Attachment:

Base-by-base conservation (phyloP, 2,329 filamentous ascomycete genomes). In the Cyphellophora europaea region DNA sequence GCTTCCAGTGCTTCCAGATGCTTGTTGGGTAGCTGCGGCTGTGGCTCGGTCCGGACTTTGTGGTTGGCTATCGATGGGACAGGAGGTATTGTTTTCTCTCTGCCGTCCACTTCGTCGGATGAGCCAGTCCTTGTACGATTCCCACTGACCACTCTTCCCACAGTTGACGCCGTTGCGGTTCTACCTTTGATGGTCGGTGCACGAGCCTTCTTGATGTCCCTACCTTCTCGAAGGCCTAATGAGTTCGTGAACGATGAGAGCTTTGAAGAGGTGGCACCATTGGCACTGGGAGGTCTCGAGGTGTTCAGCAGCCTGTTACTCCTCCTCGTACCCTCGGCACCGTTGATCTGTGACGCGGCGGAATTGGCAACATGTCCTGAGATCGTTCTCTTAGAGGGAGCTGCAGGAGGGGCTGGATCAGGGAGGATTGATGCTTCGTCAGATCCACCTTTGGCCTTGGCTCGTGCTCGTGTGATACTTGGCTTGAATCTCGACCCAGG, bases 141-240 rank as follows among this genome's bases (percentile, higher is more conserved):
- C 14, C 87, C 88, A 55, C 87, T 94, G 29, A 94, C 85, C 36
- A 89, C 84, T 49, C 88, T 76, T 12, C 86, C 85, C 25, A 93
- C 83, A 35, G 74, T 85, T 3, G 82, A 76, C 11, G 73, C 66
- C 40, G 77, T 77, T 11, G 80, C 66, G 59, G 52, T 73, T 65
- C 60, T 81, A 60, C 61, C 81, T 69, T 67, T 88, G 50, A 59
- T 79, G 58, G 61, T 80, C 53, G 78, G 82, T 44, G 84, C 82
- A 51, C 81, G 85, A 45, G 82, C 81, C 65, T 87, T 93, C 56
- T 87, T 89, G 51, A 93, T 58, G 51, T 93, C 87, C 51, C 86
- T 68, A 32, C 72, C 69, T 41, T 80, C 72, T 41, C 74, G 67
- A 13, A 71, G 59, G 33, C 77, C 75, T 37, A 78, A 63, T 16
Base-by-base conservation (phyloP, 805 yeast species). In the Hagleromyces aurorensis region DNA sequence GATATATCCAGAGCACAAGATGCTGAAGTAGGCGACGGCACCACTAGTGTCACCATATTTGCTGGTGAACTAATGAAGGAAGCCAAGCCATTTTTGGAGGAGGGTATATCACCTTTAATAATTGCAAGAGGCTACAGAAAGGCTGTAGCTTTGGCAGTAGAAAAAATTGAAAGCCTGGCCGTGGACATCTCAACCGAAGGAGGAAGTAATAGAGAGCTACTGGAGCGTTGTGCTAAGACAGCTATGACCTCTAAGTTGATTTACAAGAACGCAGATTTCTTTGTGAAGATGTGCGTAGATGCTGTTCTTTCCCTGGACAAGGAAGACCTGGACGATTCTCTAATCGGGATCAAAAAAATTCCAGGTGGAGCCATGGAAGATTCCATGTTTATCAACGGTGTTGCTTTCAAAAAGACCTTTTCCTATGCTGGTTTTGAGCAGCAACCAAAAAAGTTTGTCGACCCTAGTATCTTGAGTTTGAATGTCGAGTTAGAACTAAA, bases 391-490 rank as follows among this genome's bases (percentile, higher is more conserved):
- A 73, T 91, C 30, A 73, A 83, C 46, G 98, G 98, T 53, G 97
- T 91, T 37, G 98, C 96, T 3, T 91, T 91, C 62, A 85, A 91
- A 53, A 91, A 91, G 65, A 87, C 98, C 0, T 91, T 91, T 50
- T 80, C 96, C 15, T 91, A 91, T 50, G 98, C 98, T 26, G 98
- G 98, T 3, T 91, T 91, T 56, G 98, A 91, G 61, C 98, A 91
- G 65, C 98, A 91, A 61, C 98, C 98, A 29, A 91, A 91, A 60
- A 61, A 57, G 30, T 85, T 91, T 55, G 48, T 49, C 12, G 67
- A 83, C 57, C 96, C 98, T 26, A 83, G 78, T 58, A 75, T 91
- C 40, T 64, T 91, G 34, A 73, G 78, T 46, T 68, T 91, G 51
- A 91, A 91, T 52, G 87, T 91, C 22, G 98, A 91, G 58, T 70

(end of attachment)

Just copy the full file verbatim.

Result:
Base-by-base conservation (phyloP, 2,329 filamentous ascomycete genomes). In the Cyphellophora europaea region DNA sequence GCTTCCAGTGCTTCCAGATGCTTGTTGGGTAGCTGCGGCTGTGGCTCGGTCCGGACTTTGTGGTTGGCTATCGATGGGACAGGAGGTATTGTTTTCTCTCTGCCGTCCACTTCGTCGGATGAGCCAGTCCTTGTACGATTCCCACTGACCACTCTTCCCACAGTTGACGCCGTTGCGGTTCTACCTTTGATGGTCGGTGCACGAGCCTTCTTGATGTCCCTACCTTCTCGAAGGCCTAATGAGTTCGTGAACGATGAGAGCTTTGAAGAGGTGGCACCATTGGCACTGGGAGGTCTCGAGGTGTTCAGCAGCCTGTTACTCCTCCTCGTACCCTCGGCACCGTTGATCTGTGACGCGGCGGAATTGGCAACATGTCCTGAGATCGTTCTCTTAGAGGGAGCTGCAGGAGGGGCTGGATCAGGGAGGATTGATGCTTCGTCAGATCCACCTTTGGCCTTGGCTCGTGCTCGTGTGATACTTGGCTTGAATCTCGACCCAGG, bases 141-240 rank as follows among this genome's bases (percentile, higher is more conserved):
- C 14, C 87, C 88, A 55, C 87, T 94, G 29, A 94, C 85, C 36
- A 89, C 84, T 49, C 88, T 76, T 12, C 86, C 85, C 25, A 93
- C 83, A 35, G 74, T 85, T 3, G 82, A 76, C 11, G 73, C 66
- C 40, G 77, T 77, T 11, G 80, C 66, G 59, G 52, T 73, T 65
- C 60, T 81, A 60, C 61, C 81, T 69, T 67, T 88, G 50, A 59
- T 79, G 58, G 61, T 80, C 53, G 78, G 82, T 44, G 84, C 82
- A 51, C 81, G 85, A 45, G 82, C 81, C 65, T 87, T 93, C 56
- T 87, T 89, G 51, A 93, T 58, G 51, T 93, C 87, C 51, C 86
- T 68, A 32, C 72, C 69, T 41, T 80, C 72, T 41, C 74, G 67
- A 13, A 71, G 59, G 33, C 77, C 75, T 37, A 78, A 63, T 16
Base-by-base conservation (phyloP, 805 yeast species). In the Hagleromyces aurorensis region DNA sequence GATATATCCAGAGCACAAGATGCTGAAGTAGGCGACGGCACCACTAGTGTCACCATATTTGCTGGTGAACTAATGAAGGAAGCCAAGCCATTTTTGGAGGAGGGTATATCACCTTTAATAATTGCAAGAGGCTACAGAAAGGCTGTAGCTTTGGCAGTAGAAAAAATTGAAAGCCTGGCCGTGGACATCTCAACCGAAGGAGGAAGTAATAGAGAGCTACTGGAGCGTTGTGCTAAGACAGCTATGACCTCTAAGTTGATTTACAAGAACGCAGATTTCTTTGTGAAGATGTGCGTAGATGCTGTTCTTTCCCTGGACAAGGAAGACCTGGACGATTCTCTAATCGGGATCAAAAAAATTCCAGGTGGAGCCATGGAAGATTCCATGTTTATCAACGGTGTTGCTTTCAAAAAGACCTTTTCCTATGCTGGTTTTGAGCAGCAACCAAAAAAGTTTGTCGACCCTAGTATCTTGAGTTTGAATGTCGAGTTAGAACTAAA, bases 391-490 rank as follows among this genome's bases (percentile, higher is more conserved):
- A 73, T 91, C 30, A 73, A 83, C 46, G 98, G 98, T 53, G 97
- T 91, T 37, G 98, C 96, T 3, T 91, T 91, C 62, A 85, A 91
- A 53, A 91, A 91, G 65, A 87, C 98, C 0, T 91, T 91, T 50
- T 80, C 96, C 15, T 91, A 91, T 50, G 98, C 98, T 26, G 98
- G 98, T 3, T 91, T 91, T 56, G 98, A 91, G 61, C 98, A 91
- G 65, C 98, A 91, A 61, C 98, C 98, A 29, A 91, A 91, A 60
- A 61, A 57, G 30, T 85, T 91, T 55, G 48, T 49, C 12, G 67
- A 83, C 57, C 96, C 98, T 26, A 83, G 78, T 58, A 75, T 91
- C 40, T 64, T 91, G 34, A 73, G 78, T 46, T 68, T 91, G 51
- A 91, A 91, T 52, G 87, T 91, C 22, G 98, A 91, G 58, T 70